Grey seal pups could be washed away from their narrow shingle beaches
Wildlife will increasingly be divided into winners and losers as the impact of climate change is felt along the UK coast, the National Trust has warned.
The habitats of numerous plants and animals will be damaged by rising sea levels, coastal erosion and flooding.
But warmer temperatures will be good news for some.
Basking sharks, little egrets, and the Celtic sea slug stand to benefit, but wading birds, the grey seal and Sandhill rustic moth could suffer.
Assessments carried out by National Trust on its coastal sites, which cover more than 700 miles of coastline in England, Wales and Northern Ireland, found a "huge amount of change".
Adrian Woodhall, NT coastal risk assessment officer, said: "This is having, and will have, a major impact on the wildlife and habitats that stretch all the way around our coast - both marine and terrestrial."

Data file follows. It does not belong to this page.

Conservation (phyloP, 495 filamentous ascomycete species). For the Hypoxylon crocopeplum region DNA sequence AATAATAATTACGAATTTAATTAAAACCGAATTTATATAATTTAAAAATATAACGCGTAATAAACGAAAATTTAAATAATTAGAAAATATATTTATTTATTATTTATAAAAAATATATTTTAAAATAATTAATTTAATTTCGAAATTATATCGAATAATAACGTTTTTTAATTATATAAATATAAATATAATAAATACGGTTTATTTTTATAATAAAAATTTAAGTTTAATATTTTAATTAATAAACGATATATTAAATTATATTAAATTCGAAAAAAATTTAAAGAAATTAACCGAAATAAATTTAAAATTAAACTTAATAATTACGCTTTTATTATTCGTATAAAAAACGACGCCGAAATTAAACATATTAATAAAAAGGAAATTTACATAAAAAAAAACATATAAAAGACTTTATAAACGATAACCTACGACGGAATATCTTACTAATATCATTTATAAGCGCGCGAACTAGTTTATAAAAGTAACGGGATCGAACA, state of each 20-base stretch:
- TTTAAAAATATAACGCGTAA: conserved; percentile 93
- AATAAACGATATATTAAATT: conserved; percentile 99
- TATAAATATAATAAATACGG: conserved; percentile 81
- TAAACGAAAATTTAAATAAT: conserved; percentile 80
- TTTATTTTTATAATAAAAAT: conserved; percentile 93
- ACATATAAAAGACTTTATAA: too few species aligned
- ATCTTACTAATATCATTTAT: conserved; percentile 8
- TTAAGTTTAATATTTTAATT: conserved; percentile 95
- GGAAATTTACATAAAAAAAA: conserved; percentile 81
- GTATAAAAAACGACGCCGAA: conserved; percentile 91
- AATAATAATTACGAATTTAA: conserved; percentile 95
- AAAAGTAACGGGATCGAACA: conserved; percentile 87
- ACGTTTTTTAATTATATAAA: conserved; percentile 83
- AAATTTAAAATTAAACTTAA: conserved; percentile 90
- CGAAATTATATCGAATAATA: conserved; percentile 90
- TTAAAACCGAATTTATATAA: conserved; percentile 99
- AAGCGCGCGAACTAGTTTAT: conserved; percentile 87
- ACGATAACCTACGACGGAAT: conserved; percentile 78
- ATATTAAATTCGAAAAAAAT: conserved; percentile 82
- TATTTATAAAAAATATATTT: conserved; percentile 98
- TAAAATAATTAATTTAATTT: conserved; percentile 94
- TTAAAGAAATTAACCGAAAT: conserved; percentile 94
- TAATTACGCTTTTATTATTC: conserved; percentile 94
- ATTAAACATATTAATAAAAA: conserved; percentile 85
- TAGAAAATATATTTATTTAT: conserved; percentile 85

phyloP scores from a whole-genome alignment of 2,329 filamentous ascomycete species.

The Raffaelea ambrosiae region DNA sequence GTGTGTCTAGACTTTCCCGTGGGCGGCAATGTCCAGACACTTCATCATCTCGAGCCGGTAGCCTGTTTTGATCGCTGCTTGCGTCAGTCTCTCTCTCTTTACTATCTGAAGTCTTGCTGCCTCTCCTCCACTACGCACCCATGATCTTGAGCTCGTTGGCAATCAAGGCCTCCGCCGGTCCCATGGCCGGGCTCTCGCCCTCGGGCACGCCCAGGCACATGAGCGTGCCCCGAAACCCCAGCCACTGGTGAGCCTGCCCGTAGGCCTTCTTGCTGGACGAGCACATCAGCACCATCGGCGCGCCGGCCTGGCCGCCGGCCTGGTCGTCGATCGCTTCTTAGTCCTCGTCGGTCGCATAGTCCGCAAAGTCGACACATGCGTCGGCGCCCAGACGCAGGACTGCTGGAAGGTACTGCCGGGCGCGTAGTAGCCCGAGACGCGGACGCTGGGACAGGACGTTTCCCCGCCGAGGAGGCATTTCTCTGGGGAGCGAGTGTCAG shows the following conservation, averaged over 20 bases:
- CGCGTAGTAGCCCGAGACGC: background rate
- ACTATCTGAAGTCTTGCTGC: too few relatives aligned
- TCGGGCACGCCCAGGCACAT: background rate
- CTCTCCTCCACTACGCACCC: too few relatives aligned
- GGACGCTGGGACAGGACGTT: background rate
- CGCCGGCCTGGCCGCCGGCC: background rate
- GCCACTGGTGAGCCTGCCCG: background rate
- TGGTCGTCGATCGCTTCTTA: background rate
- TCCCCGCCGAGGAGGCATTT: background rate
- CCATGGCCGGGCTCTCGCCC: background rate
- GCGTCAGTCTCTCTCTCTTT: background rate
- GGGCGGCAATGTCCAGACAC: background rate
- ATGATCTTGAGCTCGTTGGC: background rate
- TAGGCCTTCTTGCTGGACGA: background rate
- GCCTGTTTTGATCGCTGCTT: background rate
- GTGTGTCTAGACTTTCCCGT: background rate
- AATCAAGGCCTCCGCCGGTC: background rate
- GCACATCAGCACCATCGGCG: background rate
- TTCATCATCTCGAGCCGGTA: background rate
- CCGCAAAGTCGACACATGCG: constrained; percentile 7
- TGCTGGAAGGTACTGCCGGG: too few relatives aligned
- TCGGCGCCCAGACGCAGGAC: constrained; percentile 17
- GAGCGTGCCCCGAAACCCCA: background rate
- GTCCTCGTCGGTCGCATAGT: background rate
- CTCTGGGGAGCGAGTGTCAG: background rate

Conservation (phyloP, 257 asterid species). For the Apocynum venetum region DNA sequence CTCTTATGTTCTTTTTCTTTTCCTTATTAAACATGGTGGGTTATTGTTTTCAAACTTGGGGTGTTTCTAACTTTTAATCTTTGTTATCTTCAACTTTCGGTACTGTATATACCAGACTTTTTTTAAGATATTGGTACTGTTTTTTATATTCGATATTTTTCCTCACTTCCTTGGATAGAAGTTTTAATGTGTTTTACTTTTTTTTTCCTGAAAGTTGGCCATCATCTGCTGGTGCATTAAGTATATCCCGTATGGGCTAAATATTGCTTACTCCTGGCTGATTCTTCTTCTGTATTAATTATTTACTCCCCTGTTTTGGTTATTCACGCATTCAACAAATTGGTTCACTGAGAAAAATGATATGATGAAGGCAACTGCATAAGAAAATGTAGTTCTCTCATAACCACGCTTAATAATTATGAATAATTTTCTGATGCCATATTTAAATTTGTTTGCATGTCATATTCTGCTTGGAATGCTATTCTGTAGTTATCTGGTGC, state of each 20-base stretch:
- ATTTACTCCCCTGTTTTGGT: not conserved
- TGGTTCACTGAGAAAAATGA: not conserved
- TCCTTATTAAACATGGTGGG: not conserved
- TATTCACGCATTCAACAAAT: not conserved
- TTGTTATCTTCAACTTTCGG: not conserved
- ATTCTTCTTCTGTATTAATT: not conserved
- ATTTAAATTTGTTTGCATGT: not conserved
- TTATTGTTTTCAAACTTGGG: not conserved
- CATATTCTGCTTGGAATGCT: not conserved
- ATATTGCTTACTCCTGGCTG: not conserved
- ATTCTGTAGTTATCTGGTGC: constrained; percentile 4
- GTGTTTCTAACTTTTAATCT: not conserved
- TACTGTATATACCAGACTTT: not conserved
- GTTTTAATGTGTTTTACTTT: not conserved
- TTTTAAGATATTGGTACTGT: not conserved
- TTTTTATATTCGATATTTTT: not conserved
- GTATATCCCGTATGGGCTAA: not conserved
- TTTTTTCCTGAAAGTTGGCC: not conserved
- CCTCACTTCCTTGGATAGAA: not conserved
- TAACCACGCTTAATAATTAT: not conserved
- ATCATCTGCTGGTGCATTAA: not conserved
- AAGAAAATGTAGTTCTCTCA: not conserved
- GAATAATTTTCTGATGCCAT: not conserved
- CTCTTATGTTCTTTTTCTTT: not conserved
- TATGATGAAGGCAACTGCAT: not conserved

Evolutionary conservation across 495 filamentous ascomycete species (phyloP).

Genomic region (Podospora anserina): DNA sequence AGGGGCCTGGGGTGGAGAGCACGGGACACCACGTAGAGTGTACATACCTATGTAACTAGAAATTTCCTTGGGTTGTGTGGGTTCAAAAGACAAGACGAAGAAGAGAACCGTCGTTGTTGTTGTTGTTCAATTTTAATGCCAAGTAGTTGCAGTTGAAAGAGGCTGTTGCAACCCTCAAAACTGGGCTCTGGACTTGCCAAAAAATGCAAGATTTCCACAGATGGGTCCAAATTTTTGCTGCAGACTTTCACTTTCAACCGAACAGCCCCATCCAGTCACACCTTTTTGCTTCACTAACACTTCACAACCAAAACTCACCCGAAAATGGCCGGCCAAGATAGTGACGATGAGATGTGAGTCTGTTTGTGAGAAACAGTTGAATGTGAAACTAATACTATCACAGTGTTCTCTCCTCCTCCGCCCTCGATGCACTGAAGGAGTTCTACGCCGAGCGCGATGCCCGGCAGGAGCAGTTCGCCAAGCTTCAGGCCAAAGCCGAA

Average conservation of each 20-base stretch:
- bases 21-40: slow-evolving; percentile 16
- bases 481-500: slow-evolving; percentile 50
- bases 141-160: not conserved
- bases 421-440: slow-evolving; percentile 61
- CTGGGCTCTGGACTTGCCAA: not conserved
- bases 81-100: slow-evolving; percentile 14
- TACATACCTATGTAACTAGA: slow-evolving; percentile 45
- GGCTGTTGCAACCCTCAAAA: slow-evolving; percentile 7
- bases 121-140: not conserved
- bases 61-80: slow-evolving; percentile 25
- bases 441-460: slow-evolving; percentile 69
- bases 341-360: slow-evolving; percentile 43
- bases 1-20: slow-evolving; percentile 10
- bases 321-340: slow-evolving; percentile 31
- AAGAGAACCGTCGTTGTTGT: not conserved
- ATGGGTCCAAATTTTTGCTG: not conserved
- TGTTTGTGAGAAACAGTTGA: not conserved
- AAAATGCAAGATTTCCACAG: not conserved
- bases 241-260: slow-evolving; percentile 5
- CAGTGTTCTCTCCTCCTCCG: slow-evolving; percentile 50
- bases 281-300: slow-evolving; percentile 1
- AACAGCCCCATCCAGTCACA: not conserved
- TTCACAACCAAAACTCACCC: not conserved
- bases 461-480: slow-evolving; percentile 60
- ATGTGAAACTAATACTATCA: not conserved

Species whose habitat is at risk from climate change should be given space to colonise new areas, he added.
Rising sea levels could narrow the shingle beaches grey seals use to bring up their pups, increasing the risk of the youngsters being washed away.
There are also fears that the salt marshes and mud flats which are home to a number of wading birds will be squeezed by the rising seas, while the breeding grounds of tern species could be flooded.
The habitat of one type of the Sandhill rustic moth, which is found at just one site in Cornwall, could be flooded by the sea if weather gets stormier.
And the tiny lagoon snail - which is just a few millimetres long - will suffer if its caves are inundated with water for long periods of time.
But climate change will also attract new species to UK shores.
Warmer conditions have already led plankton-eating basking sharks to make their way further up England's east coast.
And the little egret, a Mediterranean member of the heron family, can now be seen as far as Cheshire, Strongford Lough, County Down and the Humber Estuary.
Another Mediterranean visitor, the Celtic sea slug, could spread from its current base in Cornish rock pools, the National Trust said.
But if alien plant species such as the three-cornered leek, Bermuda buttercup and Hottentot fig spread inland from their coastal position they could threaten native species.